Custom Class: post-landing-hero

On a Thursday in November, Susanna Mellor’s first-grade class was seated in a circle, ready to begin their morning meeting. That day, they started with a pinky greeting: everyone hooked fingers, forming a chain, and then Susanna turned to one of the students next to her. “Good morning, Thomas,” she began. The salutation passed around the circle, ending with a hearty, full-group welcome: “Good morning!”


Morning meeting is one of several practices recommended by Responsive Classroom, a student-centered approach to social and emotional learning (SEL) and effective classroom management. Lower School Principal Jij de Jesus explained that the division started utilizing Responsive Classroom in 2016 as a way to support Rowland Hall’s long-standing commitment to SEL, which is associated with higher academic achievement, improved teacher-student interactions, and higher-quality instruction.

Responsive Classroom gives teachers the tools to create truly joyful, safe, and inclusive classrooms. More importantly, it gives students more responsibility and ownership in the process of building a community of kindness, respect, and learning.—Lower School Principal Jij de Jesus

“Responsive Classroom gives teachers the tools to create truly joyful, safe, and inclusive classrooms that help our students thrive,” he said. “More importantly, it gives students more responsibility and ownership in the process of building a community of kindness, respect, and learning with their classmates.”

Morning meeting achieves this by engaging young learners in a welcoming atmosphere at the start of each school day. In addition to an inclusive greeting, the meeting includes a moment of sharing, a group activity, and a daily message. Whatever the day’s focus, teachers use the meeting to make sure each child is recognized and participating in the class.

“Responsive Classroom practices help build confidence and ease anxiety by fostering a sense of belonging and significance,” Susanna said. And, she added, as the school year progresses, its rewards multiply. “When they listen to each other, students feel that they matter. I see new friendships begin to bud, classmates work comfortably and easily together, and students take risks as they share ideas in class discussions.”

The Responsive Classroom Approach

Responsive Classroom, first developed by the Center for Responsive Schools in 1981, creates safe, nurturing learning environments through four key domains: engaging academics, positive community, effective management, and developmentally responsive teaching. Because Rowland Hall is focused on integrating SEL into our academic and co-curricular programs (we formally added it to goal 1 of our Strategic Plan in November 2018), incorporating Responsive Classroom into the Lower School curriculum was a logical choice. And it has made a difference.

“It's given our teachers more clarity and alignment when they consider how best to support students, structure learning activities, and promote positive behavior expectations,” Jij said. “Students, in turn, experience more consistency and are clear on why their actions matter for their own learning and for the learning of others.”

Rowland Hall is focused on integrating social and emotional learning into our academic and co-curricular programs; we even formally added it to goal 1 of our Strategic Plan in November 2018.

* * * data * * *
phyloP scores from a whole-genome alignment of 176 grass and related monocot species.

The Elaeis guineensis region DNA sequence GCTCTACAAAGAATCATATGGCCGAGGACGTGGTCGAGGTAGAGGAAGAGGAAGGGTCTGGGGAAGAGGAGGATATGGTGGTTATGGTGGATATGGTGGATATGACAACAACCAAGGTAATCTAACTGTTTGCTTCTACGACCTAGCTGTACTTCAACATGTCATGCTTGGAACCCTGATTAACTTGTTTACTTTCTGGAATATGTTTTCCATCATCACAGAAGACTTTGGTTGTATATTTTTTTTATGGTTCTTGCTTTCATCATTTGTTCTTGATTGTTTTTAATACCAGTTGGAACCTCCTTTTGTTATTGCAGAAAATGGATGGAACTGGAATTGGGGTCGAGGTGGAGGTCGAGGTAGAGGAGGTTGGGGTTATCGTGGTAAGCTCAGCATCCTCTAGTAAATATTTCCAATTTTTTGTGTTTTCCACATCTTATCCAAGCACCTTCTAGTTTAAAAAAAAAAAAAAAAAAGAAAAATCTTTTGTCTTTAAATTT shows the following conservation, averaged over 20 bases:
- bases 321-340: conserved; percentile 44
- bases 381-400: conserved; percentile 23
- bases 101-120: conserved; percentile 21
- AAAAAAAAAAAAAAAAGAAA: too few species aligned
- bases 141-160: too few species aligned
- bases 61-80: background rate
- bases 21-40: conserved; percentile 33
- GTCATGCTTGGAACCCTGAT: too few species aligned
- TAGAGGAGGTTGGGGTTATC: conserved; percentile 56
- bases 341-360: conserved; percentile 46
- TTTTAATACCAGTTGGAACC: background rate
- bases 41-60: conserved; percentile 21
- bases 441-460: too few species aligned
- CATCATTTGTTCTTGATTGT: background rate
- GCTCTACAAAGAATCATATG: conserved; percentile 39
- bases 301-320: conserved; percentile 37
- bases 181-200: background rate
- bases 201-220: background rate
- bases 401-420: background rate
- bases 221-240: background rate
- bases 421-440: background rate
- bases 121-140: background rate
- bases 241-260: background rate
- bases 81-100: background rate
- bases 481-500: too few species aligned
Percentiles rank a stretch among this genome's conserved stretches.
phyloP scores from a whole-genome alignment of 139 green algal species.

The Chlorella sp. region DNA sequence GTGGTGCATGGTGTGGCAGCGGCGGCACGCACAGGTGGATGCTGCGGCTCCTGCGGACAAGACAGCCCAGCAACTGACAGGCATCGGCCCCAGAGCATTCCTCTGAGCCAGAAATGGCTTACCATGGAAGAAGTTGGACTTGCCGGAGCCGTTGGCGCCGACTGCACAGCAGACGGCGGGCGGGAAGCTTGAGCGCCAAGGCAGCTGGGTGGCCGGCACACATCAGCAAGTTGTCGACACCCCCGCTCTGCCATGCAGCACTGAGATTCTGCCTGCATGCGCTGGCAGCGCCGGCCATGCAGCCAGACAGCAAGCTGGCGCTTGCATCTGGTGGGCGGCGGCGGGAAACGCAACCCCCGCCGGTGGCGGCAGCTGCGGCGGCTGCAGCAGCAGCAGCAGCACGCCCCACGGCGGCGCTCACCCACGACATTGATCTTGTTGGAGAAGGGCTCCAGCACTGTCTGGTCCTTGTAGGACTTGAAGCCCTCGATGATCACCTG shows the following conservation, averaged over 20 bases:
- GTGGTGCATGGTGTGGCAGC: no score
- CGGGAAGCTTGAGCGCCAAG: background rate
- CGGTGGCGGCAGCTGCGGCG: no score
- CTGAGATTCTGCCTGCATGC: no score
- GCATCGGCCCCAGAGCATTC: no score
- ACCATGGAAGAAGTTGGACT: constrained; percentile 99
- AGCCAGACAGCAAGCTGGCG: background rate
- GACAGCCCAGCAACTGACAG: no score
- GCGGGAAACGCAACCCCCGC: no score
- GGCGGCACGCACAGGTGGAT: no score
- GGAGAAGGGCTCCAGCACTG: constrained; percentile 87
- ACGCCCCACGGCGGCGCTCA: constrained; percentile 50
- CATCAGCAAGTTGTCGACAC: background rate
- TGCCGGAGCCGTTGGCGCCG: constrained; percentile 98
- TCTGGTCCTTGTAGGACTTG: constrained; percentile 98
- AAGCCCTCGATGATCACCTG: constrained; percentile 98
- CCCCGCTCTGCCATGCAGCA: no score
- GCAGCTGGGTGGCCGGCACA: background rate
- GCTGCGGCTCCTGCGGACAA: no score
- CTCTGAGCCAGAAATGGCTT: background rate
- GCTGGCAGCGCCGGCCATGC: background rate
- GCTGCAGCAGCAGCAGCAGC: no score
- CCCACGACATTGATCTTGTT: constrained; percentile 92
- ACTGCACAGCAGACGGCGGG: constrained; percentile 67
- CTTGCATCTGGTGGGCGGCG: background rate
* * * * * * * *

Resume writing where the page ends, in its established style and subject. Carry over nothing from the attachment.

To drive student success, Responsive Classroom also emphasizes interactive modeling to teach the skills, strategies, and procedures that help kids thrive at school.

“Interactive modeling has made my classroom a more calm, efficient, and productive learning environment,” Susanna said. “When students watch and comment on what I do as I role-play a procedure, they actively deduce the steps by verbalizing them and listening to peers do the same. As a result, they have a firm and clear understanding when it comes time for them to begin the task at hand.”

Integrating Responsive Classroom into Established Practices

Responsive Classroom has helped Rowland Hall refocus many classroom practices toward the school’s overarching SEL goals. One example occurs at the beginning of each school year: developing classroom agreements. Unlike traditional lists of rules, classroom agreements are created in partnership, giving teachers and students buy-in on how their classrooms will run. While the agreements have been a part of the Lower School for many years, Responsive Classroom added another layer to the process.

“Using the Responsive Classroom approach has allowed my students to delve deeper into the process of exploring their own hopes and dreams, and how we can work as a group to help each other achieve our goals,” Susanna said. She explained that students become engaged, thoughtful, and passionate as they determine what will help them do things like learn how to read, try harder math problems, or even score soccer goals. “I notice students putting much more thought and reflection into this process, making it more meaningful and effective,” she said.

Collaborating on classroom agreements also makes it more likely that children will follow, and reference, those agreements during the school year.

“Students refer back to these agreements when obstacles arise and really demonstrate ownership of them,” said Susanna. “For example, when having a class discussion about erasers being damaged intentionally, several children commented, ‘That’s not following our agreement. We said we’d take care of our materials this year so that we could become better writers.’”

Susanna Mellor's class reads the morning message.